Here’s a classic brainteaser that I don’t like. What’s the next number in this sequence: 1, 11, 21, 1211, 111221, …? The answer is 312211, because each number *describes* the digits in the number that precedes it. We open with 1, an arbitrary choice, but the next number describes 1 as “a single one,” i.e. “one one,” i.e. 11. The next entry describes 11 as “two ones,” or 21. This, in turn, is “one two followed by one one,” or 1211, and so on.

Legendary mathematician John Conway studied this so-called “look-and-say” sequence and actually proved some interesting results about it. It clearly goes on forever, and the numbers grow to infinity, but surprisingly no digits other than 1, 2, and 3 ever appear. If you keep describing bigger and bigger numbers in this way, you’ll never generate a string of four ones (or twos or threes) in a row. Conway also studied the sequences that spring from different starting numbers other than 1. He proved that no matter what whole number you open with, the resulting sequence will diverge to infinity… except for one. Determining which one is your bonus puzzle this week.

I like the idea of numbers describing other numbers, but I’d prefer it not cast as a puzzle to solve. My gripe with sequence puzzles is that they’re open to multiple possible solutions. You could surely cook up some strange mathematical operation that produces the same first five numbers as the look-and-say sequence but then deviates from there. Your main puzzle this week concerns a number that describes *itself*. And rest assured it has only one solution.

*Did you miss last week’s puzzle? Check it out **here**, and find its solution at the bottom of today’s article. Be careful not to read too far ahead if you haven’t solved last week’s yet!*

### Puzzle #39: A Self-Referential Number

Only one 10-digit number has the following property. Its left-most digit is the number of 0s in the number, the next digit is the number of 1s in the number, the next is the number of 2s, and so on until the right-most digit, which is the number of 9s in the number. **Find the number. **Numbers can’t begin with a zero.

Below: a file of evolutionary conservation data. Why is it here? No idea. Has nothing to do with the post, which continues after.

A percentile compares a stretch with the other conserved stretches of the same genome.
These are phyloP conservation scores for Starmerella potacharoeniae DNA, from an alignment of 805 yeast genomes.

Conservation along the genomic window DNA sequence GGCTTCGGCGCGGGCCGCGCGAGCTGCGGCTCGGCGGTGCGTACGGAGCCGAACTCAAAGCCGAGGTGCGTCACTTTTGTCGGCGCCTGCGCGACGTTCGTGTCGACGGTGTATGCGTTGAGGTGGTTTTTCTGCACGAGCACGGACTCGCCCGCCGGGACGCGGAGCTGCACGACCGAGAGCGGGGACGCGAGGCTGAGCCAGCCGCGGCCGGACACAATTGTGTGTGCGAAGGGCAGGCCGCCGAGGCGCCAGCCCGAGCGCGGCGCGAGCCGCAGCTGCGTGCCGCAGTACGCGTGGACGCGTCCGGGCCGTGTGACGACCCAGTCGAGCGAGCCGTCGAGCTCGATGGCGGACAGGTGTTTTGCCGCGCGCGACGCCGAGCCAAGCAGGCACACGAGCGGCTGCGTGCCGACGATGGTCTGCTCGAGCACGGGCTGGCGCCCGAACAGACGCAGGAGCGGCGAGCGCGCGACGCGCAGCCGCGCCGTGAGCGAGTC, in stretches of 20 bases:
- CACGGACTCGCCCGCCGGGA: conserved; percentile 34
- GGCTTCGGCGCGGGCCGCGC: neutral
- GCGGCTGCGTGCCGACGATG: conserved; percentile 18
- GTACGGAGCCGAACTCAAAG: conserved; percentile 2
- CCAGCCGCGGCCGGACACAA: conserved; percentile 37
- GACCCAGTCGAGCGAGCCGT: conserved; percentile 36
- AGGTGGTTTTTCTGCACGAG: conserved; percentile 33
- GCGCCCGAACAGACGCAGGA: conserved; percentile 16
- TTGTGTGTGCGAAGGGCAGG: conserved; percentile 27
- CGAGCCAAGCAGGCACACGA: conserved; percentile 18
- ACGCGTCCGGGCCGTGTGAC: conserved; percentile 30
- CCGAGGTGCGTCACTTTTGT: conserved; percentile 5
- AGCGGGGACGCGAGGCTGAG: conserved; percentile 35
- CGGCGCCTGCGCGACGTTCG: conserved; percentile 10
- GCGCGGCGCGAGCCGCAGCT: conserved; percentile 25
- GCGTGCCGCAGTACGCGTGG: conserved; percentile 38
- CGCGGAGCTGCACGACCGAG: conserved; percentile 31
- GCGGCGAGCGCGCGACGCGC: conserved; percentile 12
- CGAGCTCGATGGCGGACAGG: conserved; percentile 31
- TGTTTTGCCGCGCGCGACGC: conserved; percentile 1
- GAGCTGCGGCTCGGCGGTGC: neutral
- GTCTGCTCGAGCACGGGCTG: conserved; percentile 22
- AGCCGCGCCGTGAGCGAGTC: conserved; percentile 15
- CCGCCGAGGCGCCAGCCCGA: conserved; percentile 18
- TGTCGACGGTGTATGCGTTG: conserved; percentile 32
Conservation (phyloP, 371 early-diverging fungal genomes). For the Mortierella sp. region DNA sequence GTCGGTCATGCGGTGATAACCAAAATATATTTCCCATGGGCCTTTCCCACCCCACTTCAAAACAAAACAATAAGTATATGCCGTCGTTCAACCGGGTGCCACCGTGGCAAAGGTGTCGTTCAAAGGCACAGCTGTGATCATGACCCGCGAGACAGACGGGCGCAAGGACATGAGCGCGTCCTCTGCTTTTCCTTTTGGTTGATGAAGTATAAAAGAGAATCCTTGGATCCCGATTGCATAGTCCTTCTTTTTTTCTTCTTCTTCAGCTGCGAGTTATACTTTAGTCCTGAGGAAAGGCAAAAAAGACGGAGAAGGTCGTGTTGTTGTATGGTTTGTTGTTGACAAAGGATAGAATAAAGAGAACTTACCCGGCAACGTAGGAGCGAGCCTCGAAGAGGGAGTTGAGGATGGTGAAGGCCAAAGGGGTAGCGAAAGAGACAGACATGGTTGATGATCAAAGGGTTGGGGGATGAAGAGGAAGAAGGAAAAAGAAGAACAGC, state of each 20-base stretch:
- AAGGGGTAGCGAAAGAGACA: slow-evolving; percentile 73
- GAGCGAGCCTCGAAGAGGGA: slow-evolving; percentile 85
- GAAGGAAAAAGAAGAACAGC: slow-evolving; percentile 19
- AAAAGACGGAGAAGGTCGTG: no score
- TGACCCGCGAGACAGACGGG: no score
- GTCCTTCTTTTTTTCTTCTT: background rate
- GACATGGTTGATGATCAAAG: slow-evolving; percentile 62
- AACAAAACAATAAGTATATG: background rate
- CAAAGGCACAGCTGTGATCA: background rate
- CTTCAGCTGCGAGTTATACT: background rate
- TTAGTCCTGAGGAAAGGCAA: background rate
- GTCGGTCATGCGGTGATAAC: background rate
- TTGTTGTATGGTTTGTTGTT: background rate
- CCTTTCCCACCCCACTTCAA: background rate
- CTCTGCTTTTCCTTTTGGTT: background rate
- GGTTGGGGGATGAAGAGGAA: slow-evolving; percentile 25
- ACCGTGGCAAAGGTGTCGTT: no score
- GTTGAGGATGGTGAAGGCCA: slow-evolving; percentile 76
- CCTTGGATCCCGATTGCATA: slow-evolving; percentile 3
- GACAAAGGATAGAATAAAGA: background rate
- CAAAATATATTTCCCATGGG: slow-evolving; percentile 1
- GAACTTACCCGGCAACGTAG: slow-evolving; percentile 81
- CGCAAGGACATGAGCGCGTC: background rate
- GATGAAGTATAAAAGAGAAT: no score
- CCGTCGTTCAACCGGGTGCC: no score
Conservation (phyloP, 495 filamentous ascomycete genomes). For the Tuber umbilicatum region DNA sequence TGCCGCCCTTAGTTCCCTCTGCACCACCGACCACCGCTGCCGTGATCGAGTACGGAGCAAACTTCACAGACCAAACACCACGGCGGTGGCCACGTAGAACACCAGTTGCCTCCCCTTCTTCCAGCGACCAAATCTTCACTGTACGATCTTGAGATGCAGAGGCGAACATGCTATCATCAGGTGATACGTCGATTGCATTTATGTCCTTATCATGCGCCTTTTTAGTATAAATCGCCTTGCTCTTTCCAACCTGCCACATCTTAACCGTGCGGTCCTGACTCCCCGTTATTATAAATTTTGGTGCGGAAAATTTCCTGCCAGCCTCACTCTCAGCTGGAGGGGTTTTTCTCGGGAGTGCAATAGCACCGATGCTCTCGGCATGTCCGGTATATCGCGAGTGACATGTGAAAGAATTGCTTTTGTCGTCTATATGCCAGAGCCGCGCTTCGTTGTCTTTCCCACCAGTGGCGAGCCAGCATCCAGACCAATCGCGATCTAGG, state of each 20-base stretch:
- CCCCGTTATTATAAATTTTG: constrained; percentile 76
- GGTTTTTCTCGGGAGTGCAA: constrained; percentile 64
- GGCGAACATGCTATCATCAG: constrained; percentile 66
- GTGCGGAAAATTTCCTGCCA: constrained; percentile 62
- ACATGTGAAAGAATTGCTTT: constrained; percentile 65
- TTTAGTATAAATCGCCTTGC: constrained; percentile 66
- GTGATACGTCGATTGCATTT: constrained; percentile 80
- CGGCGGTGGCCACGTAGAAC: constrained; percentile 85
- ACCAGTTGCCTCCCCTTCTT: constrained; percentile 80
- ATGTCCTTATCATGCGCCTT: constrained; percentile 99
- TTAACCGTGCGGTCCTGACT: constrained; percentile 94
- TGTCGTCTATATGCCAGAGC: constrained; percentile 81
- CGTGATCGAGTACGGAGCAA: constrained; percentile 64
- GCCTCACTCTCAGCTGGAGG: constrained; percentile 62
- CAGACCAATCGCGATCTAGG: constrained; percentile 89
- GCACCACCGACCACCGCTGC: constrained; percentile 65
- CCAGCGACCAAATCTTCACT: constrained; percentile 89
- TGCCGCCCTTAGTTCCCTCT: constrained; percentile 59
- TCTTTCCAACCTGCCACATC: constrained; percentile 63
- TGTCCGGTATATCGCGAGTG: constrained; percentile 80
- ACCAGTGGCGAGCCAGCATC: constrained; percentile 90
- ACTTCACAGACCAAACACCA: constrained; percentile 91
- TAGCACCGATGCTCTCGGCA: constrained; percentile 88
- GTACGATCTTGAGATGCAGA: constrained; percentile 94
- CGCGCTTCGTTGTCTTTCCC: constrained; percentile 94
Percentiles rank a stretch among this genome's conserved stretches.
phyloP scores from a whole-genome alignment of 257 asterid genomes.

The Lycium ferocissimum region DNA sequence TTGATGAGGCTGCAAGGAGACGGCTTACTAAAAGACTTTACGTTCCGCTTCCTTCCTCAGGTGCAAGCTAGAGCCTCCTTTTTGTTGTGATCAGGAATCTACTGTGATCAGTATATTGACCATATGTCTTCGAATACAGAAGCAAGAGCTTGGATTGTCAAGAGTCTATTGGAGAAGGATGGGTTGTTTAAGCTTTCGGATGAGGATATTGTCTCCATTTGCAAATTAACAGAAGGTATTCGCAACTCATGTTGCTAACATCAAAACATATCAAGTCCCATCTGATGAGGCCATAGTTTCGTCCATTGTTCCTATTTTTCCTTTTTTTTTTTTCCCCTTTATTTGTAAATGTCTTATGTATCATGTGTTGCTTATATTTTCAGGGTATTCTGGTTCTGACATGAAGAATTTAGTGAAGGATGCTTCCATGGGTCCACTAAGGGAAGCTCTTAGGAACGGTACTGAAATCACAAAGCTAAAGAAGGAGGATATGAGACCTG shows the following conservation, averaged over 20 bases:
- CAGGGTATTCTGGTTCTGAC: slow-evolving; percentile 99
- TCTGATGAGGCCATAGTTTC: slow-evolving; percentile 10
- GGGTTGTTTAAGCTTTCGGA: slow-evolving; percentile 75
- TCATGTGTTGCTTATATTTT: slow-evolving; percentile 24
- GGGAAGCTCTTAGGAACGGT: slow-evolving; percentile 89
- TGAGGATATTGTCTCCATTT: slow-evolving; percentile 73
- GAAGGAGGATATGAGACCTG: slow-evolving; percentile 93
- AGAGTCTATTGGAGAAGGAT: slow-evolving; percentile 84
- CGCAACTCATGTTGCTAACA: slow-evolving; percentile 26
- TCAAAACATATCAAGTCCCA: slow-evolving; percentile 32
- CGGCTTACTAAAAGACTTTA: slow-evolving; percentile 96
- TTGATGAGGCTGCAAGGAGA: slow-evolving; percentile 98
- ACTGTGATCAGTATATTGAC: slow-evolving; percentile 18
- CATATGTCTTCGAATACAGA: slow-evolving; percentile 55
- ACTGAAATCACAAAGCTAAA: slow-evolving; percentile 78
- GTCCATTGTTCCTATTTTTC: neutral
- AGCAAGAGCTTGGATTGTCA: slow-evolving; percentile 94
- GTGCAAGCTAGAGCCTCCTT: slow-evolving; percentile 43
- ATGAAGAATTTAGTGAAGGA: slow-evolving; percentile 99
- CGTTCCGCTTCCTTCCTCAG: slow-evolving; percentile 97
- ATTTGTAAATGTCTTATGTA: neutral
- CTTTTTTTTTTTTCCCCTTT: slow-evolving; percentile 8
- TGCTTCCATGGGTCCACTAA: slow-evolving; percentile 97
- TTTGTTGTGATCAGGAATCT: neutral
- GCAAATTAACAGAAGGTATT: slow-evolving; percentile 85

An example of a four-digit number with this property is 2020. The first digit indicates that the number contains two 0s, the next indicates zero 1s, the next indicates two 2s, and the final indicates zero 3s.

**Bonus:** you can seed the look-and-say sequence with any whole number. For example, if you started with 39, then the next entry would be 1319 (one three, one nine). Conway proved that all seeds yield a sequence whose entries grow to infinity, with only one exception. **Find the exception.**

I’ll be back next Monday with the solutions and a new puzzle. Do you know a cool puzzle that you think should be featured here? Message me on X @JackPMurtagh or email me at gizmodopuzzle@gmail.com

### Solution to Puzzle #38: Tax Evasion

Shout-out to **8×10 **for a swift answer to last week’s tax evasion puzzle. I hope the IRS doesn’t monitor these…

You can win a maximum of $50 in The Taxman Game. See the turns below:

- You take $11 and the Tax Collector takes $1 (1 is the only available factor of 11)
- You take $10 and the Tax Collector takes $2 and $5
- You take $9 and the Tax Collector takes $3
- You take $8 and the Tax Collector takes $4 ($2 was already taken on move 2)
- You take $12 and the Tax Collector takes $6
- You’re out of legal moves so the Tax Collector takes the final check of $7

Your winnings total $8 + $9 + $10 + $11 + $12 = $50.

To save you time trying to hoard even more of Uncle Sam’s due, here’s a little argument that proves the above strategy is optimal. You can only ever take at most one prime numbered paycheck throughout the whole game. Because once you do, the Tax Collector takes the $1 paycheck and all other primes become off limits (the Tax Collector wouldn’t get paid). To avoid the $1 paycheck being wasted on another turn, you must start with a prime number and you might as well make it as big as possible, hence opening with $11.

Now the very end of the game will involve the Tax Collector taking the $7 paycheck no matter what happens, because you can never take it for yourself and no multiples of 7 are available to make the Tax Collector take it earlier. So effectively three paychecks are out of play ($11, $1, and $7), leaving nine remaining. You cannot get more than four of these nine because the Tax Collector must get paid on every turn. The strategy we gave gets you $12, $10, $9, and $8, the four largest remaining paychecks. So our approach cannot be improved.